FARMINGTON — A traditional Thanksgiving Day meal will be served from noon to 1 p.m. Nov. 27 in the food court at Mt. Blue High School. The meal is free, but donations are accepted.

Reservations for home-delivered meals and takeouts must be made by Monday, Nov. 24, organizers Gerry Gilman and Nancy Lake said.

A call from those who plan to eat at the food court would also be appreciated, Lake said. People may call Gilman at 649-5449 or Lake at 491-4287.

Volunteers deliver meals all over Franklin County, Gilman said. In order to line up drivers to deliver meals, they have to have the routes planned before Thanksgiving Day.

“People have already started calling,” he said. “About a half-dozen a day for the past week and a half. It usually doesn’t happen until this week — the week before Thanksgiving.”

Lake drove 170 miles to put up 100 posters before Halloween this year, he said.

The Thanksgiving meal, sponsored by the Scottish Rite Masons of Augusta Valley, is prepared for 500 people. That means 27 turkeys, 250 pounds of potatoes, 200 pounds of squash, 500 rolls, 26 loaves of bread for stuffing and 85 pies, he said.

“No one gets turned away,” he said. “Nothing goes to waste. It all gets used. Even the turkey carcasses are taken home by some volunteers to boil down and make turkey broth.”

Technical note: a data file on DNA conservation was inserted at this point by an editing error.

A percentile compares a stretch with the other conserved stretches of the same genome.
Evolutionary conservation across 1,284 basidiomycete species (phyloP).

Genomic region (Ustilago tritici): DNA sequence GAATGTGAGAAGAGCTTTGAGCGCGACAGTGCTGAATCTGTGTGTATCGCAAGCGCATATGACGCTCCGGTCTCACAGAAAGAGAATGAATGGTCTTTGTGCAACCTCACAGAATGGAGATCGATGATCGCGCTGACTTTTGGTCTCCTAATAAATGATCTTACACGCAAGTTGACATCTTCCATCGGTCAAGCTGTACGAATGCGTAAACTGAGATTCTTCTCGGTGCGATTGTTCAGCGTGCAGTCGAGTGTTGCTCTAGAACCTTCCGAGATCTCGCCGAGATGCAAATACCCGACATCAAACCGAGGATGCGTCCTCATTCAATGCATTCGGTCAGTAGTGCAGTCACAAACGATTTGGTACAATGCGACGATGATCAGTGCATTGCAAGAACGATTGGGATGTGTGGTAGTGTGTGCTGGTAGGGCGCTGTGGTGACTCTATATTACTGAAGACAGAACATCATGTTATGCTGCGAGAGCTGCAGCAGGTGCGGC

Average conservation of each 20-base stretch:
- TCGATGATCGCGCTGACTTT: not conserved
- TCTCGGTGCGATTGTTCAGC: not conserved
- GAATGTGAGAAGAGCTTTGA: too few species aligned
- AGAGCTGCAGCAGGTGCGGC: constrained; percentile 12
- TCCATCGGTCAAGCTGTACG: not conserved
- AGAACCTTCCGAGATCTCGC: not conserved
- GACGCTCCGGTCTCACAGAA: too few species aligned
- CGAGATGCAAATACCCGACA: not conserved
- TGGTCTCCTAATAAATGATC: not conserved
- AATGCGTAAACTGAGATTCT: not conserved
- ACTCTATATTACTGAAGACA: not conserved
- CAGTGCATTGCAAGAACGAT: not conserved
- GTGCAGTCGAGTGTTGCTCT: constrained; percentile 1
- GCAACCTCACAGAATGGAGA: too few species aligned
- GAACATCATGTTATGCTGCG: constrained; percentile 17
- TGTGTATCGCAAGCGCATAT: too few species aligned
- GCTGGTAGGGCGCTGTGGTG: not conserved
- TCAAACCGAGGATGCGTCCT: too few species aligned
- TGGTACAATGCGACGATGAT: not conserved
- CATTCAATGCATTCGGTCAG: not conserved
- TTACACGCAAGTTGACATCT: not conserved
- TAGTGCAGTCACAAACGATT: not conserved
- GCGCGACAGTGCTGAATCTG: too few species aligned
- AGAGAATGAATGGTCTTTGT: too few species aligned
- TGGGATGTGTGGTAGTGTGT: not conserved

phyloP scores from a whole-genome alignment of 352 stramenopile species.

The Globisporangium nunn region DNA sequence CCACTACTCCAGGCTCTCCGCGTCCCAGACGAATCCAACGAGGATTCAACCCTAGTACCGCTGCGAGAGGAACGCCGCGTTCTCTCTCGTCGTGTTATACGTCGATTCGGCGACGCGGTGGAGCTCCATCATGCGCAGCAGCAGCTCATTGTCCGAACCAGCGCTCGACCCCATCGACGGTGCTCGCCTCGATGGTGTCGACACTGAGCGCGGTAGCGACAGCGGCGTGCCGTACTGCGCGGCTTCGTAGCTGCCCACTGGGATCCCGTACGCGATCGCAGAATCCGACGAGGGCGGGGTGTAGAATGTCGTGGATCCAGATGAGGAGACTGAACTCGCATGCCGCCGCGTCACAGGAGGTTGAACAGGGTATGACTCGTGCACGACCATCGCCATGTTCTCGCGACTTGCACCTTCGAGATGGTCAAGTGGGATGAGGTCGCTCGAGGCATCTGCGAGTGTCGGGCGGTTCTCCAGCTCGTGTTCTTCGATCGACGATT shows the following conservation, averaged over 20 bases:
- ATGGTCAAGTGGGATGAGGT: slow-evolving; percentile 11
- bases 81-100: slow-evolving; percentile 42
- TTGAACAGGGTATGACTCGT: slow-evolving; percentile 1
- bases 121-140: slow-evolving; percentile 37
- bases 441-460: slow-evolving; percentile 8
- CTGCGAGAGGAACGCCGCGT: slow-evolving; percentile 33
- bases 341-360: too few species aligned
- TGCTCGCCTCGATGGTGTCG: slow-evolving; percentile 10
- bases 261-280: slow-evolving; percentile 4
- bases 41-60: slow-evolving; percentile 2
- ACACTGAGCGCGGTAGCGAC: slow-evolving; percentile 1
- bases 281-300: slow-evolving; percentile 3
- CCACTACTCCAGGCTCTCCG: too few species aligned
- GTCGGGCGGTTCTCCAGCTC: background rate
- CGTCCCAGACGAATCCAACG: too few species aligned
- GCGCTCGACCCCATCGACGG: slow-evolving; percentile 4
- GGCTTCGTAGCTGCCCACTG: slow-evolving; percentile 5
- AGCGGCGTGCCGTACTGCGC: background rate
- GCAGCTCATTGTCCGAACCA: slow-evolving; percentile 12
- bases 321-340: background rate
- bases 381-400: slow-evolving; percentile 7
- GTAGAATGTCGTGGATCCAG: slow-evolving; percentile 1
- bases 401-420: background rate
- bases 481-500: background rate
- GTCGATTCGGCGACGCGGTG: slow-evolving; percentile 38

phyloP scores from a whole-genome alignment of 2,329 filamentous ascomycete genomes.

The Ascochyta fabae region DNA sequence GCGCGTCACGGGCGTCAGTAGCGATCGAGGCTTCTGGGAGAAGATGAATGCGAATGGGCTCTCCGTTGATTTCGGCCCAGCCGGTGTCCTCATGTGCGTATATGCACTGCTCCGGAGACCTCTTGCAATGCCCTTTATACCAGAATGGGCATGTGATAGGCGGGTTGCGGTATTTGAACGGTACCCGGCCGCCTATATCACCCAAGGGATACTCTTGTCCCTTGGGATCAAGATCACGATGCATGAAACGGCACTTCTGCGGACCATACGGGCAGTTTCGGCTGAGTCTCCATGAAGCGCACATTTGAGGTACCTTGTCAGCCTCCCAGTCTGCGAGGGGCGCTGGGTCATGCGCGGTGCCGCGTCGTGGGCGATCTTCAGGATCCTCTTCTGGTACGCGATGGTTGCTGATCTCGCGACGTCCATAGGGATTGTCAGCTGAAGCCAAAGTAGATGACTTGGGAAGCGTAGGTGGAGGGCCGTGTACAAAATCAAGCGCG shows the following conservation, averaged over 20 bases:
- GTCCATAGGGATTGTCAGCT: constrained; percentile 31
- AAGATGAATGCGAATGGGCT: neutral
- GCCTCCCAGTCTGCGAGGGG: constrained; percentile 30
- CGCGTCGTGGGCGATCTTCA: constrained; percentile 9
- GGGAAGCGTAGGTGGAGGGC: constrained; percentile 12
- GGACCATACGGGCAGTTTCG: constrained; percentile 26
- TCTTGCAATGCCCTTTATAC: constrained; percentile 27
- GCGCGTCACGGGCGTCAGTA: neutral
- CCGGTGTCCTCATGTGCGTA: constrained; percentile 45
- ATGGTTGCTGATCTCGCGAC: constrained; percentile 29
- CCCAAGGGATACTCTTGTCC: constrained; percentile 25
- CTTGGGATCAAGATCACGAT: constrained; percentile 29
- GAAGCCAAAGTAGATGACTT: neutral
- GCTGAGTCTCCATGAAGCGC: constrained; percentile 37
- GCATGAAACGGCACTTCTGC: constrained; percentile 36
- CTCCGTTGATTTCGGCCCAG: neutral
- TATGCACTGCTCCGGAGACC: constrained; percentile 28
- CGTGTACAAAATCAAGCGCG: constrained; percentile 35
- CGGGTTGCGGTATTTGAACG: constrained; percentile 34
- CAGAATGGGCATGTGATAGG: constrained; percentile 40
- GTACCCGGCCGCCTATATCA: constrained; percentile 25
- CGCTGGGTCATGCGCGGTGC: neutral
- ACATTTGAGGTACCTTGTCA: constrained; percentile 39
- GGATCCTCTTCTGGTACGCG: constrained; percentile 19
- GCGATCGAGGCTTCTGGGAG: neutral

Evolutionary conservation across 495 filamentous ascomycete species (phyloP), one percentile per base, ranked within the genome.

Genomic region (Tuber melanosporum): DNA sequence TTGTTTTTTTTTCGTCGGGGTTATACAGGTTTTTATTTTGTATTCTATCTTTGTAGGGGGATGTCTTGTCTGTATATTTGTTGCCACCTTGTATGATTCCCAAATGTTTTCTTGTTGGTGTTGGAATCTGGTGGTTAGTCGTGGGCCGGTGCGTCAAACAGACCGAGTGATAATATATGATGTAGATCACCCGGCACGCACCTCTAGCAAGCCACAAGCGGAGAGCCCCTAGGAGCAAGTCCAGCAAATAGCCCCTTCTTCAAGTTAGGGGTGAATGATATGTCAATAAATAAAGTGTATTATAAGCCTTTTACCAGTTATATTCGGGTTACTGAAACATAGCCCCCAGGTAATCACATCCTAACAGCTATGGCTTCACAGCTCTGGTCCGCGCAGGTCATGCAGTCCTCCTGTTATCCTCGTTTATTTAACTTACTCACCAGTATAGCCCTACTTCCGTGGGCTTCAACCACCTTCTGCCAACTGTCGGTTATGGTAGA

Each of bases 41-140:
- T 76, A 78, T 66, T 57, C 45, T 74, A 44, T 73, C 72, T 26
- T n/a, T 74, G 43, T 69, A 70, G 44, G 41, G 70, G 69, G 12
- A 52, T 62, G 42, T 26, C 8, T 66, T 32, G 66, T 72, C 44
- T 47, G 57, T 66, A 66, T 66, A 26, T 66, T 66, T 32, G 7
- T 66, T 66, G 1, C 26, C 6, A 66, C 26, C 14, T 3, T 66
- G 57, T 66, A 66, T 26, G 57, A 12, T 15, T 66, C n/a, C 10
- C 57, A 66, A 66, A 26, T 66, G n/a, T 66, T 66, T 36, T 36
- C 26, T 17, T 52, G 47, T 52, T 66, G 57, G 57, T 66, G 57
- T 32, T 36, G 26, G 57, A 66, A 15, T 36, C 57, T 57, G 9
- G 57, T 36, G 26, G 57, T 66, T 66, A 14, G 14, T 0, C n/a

And it takes volunteers to make the annual meal happen.

Soon after the couple arrives at the high school at 6 a.m. Thanksgiving Day, volunteers start coming, he said. Many bring donated turkeys they have cooked at home. 

The volunteer cooks were each given a roaster pan, bag and instructions on how to cook the bird to ensure the meat is cooked correctly, Gilman said.

Lake also solicits the 85 pies from local bakers. Many of those are seniors, Lake said.

At about 7 a.m., a crew starts picking apart the cooked turkeys. Volunteers peel and wash potatoes and squash. One man works on stuffing; another makes all the gravy, he said.

Those with nothing to do that morning are invited to join them, he said.

“If I can’t find them a job, there’s coffee available,” he said. “I want them to feel a sense of belonging, a place to be.”

The school donates the space and the 500 rolls. 

“It’s great they donate the facility and rolls,” he said. “We try to leave the kitchen the way we found it.”

The delivered meals go out first, then takeouts are available before diners are served, he said. The volunteers eat last and then the cleanup crew comes in.

Last year, 486 meals were served.

The Scottish Rites Masons have served a similar meal in Gardiner for 20 years. This is the 12th year in Farmington, Gilman said. 

“It’s a labor of love,” Gilman said. “We’re not paid but we’re rewarded.”

When a man came to the door at closing time last year, he wasn’t turned away, he said. A half-dozen meals were donated to his family, who was staying in a local motel. No questions were asked, he said.

The Mercer couple start putting the feast together in early September.

“When all is said and done, we stop at Douin’s Market for a pizza on the way home,” he said. The next morning, everything is inventoried and an evaluation is done to see if improvements are needed, he said.

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